On Sat, Dec 03, 2011 at 06:08:45PM -0500, Ayal Baron wrote:
> 
> 
> ----- Original Message -----
> > On Thu, Dec 01, 2011 at 10:13:53PM -0500, Saggi Mizrahi wrote:
> > > I want to suggest a different way of handling constants.py and
> > > config.py
> > > the current way is clumsy and makes making convoluted code easy.
> > > 
> > > GLOBAL VARIABLES ARE BAD. It's not something I invented. It's well
> > > accepted that proper scoping yields better code.
> > 
> > FOLLOWING UPERCASE MAXIMS BLINDLY IS BAD. (and that's something I
> > have invented.)
> > 
> > > 
> > > The way we use those two files shows how much of a mess globally
> > > accessible variable can be.
> > > 
> > > Not putting paths to executable in constants.py
> > > -----------------------------------------------
> > > Instead we should have a module for each utility executable. The
> > > module
> > > should wrap the utility with a pythonic interface. That way there
> > > is no
> > > reason for more then one module to have access to a utility's path.
> > > 
> > > For example:
> > > 
> > > cat.py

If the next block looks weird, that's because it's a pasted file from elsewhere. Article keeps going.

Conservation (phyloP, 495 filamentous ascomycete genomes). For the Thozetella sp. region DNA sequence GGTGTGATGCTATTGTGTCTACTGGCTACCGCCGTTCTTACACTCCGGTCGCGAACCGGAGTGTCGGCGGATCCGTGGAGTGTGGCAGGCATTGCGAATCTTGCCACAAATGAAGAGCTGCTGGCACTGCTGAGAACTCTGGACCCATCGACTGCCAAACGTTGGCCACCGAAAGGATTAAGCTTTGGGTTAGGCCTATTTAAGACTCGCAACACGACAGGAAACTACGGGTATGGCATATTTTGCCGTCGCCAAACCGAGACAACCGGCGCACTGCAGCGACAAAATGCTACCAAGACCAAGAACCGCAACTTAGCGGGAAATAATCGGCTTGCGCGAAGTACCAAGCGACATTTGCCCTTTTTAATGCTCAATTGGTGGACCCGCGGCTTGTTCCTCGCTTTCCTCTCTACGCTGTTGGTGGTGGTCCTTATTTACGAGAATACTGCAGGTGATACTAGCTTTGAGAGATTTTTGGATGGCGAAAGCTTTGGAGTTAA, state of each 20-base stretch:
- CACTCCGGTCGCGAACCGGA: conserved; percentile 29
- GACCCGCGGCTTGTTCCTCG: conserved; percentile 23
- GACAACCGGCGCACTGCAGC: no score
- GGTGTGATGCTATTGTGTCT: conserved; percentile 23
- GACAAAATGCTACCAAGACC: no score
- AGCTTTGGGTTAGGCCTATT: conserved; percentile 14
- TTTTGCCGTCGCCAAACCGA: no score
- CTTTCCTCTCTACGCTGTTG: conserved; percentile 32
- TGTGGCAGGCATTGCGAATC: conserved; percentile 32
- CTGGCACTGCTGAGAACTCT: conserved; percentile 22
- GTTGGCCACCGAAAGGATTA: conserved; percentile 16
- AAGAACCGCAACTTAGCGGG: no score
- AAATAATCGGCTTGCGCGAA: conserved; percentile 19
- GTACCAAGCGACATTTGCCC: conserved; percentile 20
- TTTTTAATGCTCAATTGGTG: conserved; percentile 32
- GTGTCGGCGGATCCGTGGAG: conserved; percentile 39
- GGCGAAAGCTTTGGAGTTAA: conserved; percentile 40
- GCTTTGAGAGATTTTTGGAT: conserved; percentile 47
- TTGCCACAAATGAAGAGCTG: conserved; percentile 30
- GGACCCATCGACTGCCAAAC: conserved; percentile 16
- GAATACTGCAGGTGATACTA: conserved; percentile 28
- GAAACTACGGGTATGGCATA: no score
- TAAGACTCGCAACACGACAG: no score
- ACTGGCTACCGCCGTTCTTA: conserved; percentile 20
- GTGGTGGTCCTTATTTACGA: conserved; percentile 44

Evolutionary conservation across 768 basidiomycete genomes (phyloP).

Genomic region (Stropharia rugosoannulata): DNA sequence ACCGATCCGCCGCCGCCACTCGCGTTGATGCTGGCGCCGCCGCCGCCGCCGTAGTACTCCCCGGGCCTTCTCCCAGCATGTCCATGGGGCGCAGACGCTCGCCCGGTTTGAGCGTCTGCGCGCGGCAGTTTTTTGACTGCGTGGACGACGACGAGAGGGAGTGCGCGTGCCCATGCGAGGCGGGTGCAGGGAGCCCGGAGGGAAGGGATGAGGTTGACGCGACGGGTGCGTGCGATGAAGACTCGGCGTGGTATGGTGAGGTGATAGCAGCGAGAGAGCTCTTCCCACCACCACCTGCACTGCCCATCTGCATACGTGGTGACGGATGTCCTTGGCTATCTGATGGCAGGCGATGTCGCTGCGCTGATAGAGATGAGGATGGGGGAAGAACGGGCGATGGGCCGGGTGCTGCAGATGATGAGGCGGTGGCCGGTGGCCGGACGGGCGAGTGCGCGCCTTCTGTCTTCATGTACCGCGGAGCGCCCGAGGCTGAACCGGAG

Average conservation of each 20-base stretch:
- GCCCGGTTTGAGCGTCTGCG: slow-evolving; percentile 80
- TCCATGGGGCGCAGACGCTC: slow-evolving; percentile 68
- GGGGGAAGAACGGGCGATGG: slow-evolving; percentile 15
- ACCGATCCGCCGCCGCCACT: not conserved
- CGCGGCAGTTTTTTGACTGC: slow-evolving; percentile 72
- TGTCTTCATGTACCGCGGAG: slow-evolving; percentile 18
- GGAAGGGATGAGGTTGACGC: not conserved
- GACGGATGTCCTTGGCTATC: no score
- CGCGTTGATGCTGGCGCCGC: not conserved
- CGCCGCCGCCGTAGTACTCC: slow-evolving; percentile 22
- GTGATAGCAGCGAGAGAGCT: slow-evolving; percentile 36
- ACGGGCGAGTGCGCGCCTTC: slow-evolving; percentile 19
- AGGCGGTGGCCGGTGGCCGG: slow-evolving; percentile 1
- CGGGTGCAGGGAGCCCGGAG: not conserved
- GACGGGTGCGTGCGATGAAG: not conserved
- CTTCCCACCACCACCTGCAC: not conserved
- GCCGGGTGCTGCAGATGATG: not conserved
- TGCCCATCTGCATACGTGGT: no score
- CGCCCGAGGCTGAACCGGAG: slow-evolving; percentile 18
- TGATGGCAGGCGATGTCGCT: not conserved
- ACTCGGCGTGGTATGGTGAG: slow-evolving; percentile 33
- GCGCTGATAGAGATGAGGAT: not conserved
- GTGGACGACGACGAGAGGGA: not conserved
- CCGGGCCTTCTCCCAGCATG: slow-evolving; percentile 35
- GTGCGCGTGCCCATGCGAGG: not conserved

> > > ------
> > > 
> > > _CAT_PATH = @CAT_PATH@
> > > 
> > > def cat(files):
> > >     cmd = [_CAT_PATH] + files
> > >     out, err = exec(cmd)
> > >     return out
> > > 
> > > Now there is no need to know where cat is. You have a proper
> > > interface
> > > to use. Preventing people from re-wrapping the utility over and
> > > over.
> > > This in turn means you have a canonical wrapper that is more likely
> > > to work.
> > 
> > I agree that our current behavior is clunky. Most external executable
> > should be
> > wrapped by functions that exposes the functionality which we need
> > from them.
> > 
> > I am not sure that having a module per executable makes the most
> > sense; I'd
> > separate modularity based on Vdsm usage of them. Anyway, the only up
> > side of our
> > current constants-aggregating approach, is that the number of files
> > editted by
> > autoconf is limitted.
> > 
> > P.S. EXT_CAT is a horrible example. It exists only for letting Vdsm
> > read
> > /etc/multipath.conf. This functionality must be wrapped properly and
> > shoved into
> > supervdsm.
> 
> That doesn't mean that supervdsm shouldn't have a canonical way of using it 
> which could be later on leveraged in other places.
> i.e. assuming we converge on this way of doing things, it should apply to 
> supervdsm as well.

I'm not sure what you are saying here...
But I would like to stress again that "cat" is way too low-level and
generic to be exposed by supervdsm. supervdsm should expose higher-level
functions that cannot harm irrelevant parts of the host.

Dan.
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